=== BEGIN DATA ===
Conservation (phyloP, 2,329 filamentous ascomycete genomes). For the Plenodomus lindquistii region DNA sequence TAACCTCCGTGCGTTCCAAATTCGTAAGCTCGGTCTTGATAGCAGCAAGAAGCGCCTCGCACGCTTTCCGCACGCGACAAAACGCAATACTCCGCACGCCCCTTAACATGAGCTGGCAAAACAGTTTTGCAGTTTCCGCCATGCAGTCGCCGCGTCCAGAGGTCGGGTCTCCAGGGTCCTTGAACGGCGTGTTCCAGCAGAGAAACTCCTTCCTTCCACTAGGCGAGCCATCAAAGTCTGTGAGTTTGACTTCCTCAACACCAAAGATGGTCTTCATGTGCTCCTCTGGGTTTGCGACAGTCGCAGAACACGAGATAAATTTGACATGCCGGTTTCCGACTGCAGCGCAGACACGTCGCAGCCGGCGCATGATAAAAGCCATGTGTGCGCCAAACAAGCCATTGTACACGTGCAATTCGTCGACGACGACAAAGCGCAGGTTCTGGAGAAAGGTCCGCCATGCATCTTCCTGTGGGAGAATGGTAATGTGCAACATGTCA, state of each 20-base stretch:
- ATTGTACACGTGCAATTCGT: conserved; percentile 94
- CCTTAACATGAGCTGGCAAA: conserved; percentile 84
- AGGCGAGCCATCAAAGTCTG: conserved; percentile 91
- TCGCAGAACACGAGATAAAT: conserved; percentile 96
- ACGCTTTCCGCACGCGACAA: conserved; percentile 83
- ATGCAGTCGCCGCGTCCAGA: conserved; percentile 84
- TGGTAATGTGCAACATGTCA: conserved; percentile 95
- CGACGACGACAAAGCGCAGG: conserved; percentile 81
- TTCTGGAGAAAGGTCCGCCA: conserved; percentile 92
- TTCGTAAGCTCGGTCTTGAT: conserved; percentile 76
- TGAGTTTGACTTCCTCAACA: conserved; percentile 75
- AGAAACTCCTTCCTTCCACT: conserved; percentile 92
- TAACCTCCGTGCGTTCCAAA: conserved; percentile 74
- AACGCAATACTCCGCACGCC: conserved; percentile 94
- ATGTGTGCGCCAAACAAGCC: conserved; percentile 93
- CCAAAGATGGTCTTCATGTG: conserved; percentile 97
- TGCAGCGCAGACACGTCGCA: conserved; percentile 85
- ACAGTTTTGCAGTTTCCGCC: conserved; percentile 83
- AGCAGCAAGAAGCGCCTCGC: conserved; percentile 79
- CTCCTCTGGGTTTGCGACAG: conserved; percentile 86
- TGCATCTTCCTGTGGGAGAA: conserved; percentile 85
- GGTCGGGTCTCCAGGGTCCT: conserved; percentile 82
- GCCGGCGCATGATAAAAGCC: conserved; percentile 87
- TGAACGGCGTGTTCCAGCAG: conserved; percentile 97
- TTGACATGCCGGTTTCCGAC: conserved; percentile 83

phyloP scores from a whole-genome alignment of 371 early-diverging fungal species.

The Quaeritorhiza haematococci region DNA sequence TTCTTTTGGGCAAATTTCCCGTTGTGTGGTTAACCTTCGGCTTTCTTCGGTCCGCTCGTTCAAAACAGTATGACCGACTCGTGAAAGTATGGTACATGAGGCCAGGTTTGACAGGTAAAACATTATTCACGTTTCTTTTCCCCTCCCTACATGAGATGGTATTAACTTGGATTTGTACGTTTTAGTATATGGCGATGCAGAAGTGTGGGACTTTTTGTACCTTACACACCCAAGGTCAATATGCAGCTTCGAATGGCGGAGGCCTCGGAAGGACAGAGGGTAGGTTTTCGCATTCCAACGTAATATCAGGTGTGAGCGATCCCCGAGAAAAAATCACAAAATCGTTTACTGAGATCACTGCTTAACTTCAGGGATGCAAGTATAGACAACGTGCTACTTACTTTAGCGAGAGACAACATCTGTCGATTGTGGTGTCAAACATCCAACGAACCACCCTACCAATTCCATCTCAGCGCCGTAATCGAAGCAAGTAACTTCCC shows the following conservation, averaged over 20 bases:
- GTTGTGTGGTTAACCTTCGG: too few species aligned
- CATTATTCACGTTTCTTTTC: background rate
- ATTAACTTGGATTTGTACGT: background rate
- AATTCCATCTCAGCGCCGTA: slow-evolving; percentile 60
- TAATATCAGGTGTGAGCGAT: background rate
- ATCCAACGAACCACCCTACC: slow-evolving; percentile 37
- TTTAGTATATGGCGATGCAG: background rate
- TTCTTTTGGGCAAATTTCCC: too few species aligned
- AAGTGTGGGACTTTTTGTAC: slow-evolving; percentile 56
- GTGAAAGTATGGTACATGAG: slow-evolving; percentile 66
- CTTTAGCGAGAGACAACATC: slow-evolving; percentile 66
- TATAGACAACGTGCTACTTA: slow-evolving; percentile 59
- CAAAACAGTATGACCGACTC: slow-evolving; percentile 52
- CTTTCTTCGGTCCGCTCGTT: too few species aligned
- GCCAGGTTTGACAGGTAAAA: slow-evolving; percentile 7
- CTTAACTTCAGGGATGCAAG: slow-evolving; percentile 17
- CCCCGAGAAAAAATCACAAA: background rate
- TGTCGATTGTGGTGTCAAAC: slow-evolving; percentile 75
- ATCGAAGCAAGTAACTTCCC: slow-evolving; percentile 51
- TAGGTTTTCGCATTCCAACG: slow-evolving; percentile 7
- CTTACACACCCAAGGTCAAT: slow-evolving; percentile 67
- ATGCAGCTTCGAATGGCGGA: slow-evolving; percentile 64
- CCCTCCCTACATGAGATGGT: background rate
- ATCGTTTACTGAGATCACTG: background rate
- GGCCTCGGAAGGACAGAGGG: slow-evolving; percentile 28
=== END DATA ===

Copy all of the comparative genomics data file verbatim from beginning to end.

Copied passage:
Conservation (phyloP, 2,329 filamentous ascomycete genomes). For the Plenodomus lindquistii region DNA sequence TAACCTCCGTGCGTTCCAAATTCGTAAGCTCGGTCTTGATAGCAGCAAGAAGCGCCTCGCACGCTTTCCGCACGCGACAAAACGCAATACTCCGCACGCCCCTTAACATGAGCTGGCAAAACAGTTTTGCAGTTTCCGCCATGCAGTCGCCGCGTCCAGAGGTCGGGTCTCCAGGGTCCTTGAACGGCGTGTTCCAGCAGAGAAACTCCTTCCTTCCACTAGGCGAGCCATCAAAGTCTGTGAGTTTGACTTCCTCAACACCAAAGATGGTCTTCATGTGCTCCTCTGGGTTTGCGACAGTCGCAGAACACGAGATAAATTTGACATGCCGGTTTCCGACTGCAGCGCAGACACGTCGCAGCCGGCGCATGATAAAAGCCATGTGTGCGCCAAACAAGCCATTGTACACGTGCAATTCGTCGACGACGACAAAGCGCAGGTTCTGGAGAAAGGTCCGCCATGCATCTTCCTGTGGGAGAATGGTAATGTGCAACATGTCA, state of each 20-base stretch:
- ATTGTACACGTGCAATTCGT: conserved; percentile 94
- CCTTAACATGAGCTGGCAAA: conserved; percentile 84
- AGGCGAGCCATCAAAGTCTG: conserved; percentile 91
- TCGCAGAACACGAGATAAAT: conserved; percentile 96
- ACGCTTTCCGCACGCGACAA: conserved; percentile 83
- ATGCAGTCGCCGCGTCCAGA: conserved; percentile 84
- TGGTAATGTGCAACATGTCA: conserved; percentile 95
- CGACGACGACAAAGCGCAGG: conserved; percentile 81
- TTCTGGAGAAAGGTCCGCCA: conserved; percentile 92
- TTCGTAAGCTCGGTCTTGAT: conserved; percentile 76
- TGAGTTTGACTTCCTCAACA: conserved; percentile 75
- AGAAACTCCTTCCTTCCACT: conserved; percentile 92
- TAACCTCCGTGCGTTCCAAA: conserved; percentile 74
- AACGCAATACTCCGCACGCC: conserved; percentile 94
- ATGTGTGCGCCAAACAAGCC: conserved; percentile 93
- CCAAAGATGGTCTTCATGTG: conserved; percentile 97
- TGCAGCGCAGACACGTCGCA: conserved; percentile 85
- ACAGTTTTGCAGTTTCCGCC: conserved; percentile 83
- AGCAGCAAGAAGCGCCTCGC: conserved; percentile 79
- CTCCTCTGGGTTTGCGACAG: conserved; percentile 86
- TGCATCTTCCTGTGGGAGAA: conserved; percentile 85
- GGTCGGGTCTCCAGGGTCCT: conserved; percentile 82
- GCCGGCGCATGATAAAAGCC: conserved; percentile 87
- TGAACGGCGTGTTCCAGCAG: conserved; percentile 97
- TTGACATGCCGGTTTCCGAC: conserved; percentile 83

phyloP scores from a whole-genome alignment of 371 early-diverging fungal species.

The Quaeritorhiza haematococci region DNA sequence TTCTTTTGGGCAAATTTCCCGTTGTGTGGTTAACCTTCGGCTTTCTTCGGTCCGCTCGTTCAAAACAGTATGACCGACTCGTGAAAGTATGGTACATGAGGCCAGGTTTGACAGGTAAAACATTATTCACGTTTCTTTTCCCCTCCCTACATGAGATGGTATTAACTTGGATTTGTACGTTTTAGTATATGGCGATGCAGAAGTGTGGGACTTTTTGTACCTTACACACCCAAGGTCAATATGCAGCTTCGAATGGCGGAGGCCTCGGAAGGACAGAGGGTAGGTTTTCGCATTCCAACGTAATATCAGGTGTGAGCGATCCCCGAGAAAAAATCACAAAATCGTTTACTGAGATCACTGCTTAACTTCAGGGATGCAAGTATAGACAACGTGCTACTTACTTTAGCGAGAGACAACATCTGTCGATTGTGGTGTCAAACATCCAACGAACCACCCTACCAATTCCATCTCAGCGCCGTAATCGAAGCAAGTAACTTCCC shows the following conservation, averaged over 20 bases:
- GTTGTGTGGTTAACCTTCGG: too few species aligned
- CATTATTCACGTTTCTTTTC: background rate
- ATTAACTTGGATTTGTACGT: background rate
- AATTCCATCTCAGCGCCGTA: slow-evolving; percentile 60
- TAATATCAGGTGTGAGCGAT: background rate
- ATCCAACGAACCACCCTACC: slow-evolving; percentile 37
- TTTAGTATATGGCGATGCAG: background rate
- TTCTTTTGGGCAAATTTCCC: too few species aligned
- AAGTGTGGGACTTTTTGTAC: slow-evolving; percentile 56
- GTGAAAGTATGGTACATGAG: slow-evolving; percentile 66
- CTTTAGCGAGAGACAACATC: slow-evolving; percentile 66
- TATAGACAACGTGCTACTTA: slow-evolving; percentile 59
- CAAAACAGTATGACCGACTC: slow-evolving; percentile 52
- CTTTCTTCGGTCCGCTCGTT: too few species aligned
- GCCAGGTTTGACAGGTAAAA: slow-evolving; percentile 7
- CTTAACTTCAGGGATGCAAG: slow-evolving; percentile 17
- CCCCGAGAAAAAATCACAAA: background rate
- TGTCGATTGTGGTGTCAAAC: slow-evolving; percentile 75
- ATCGAAGCAAGTAACTTCCC: slow-evolving; percentile 51
- TAGGTTTTCGCATTCCAACG: slow-evolving; percentile 7
- CTTACACACCCAAGGTCAAT: slow-evolving; percentile 67
- ATGCAGCTTCGAATGGCGGA: slow-evolving; percentile 64
- CCCTCCCTACATGAGATGGT: background rate
- ATCGTTTACTGAGATCACTG: background rate
- GGCCTCGGAAGGACAGAGGG: slow-evolving; percentile 28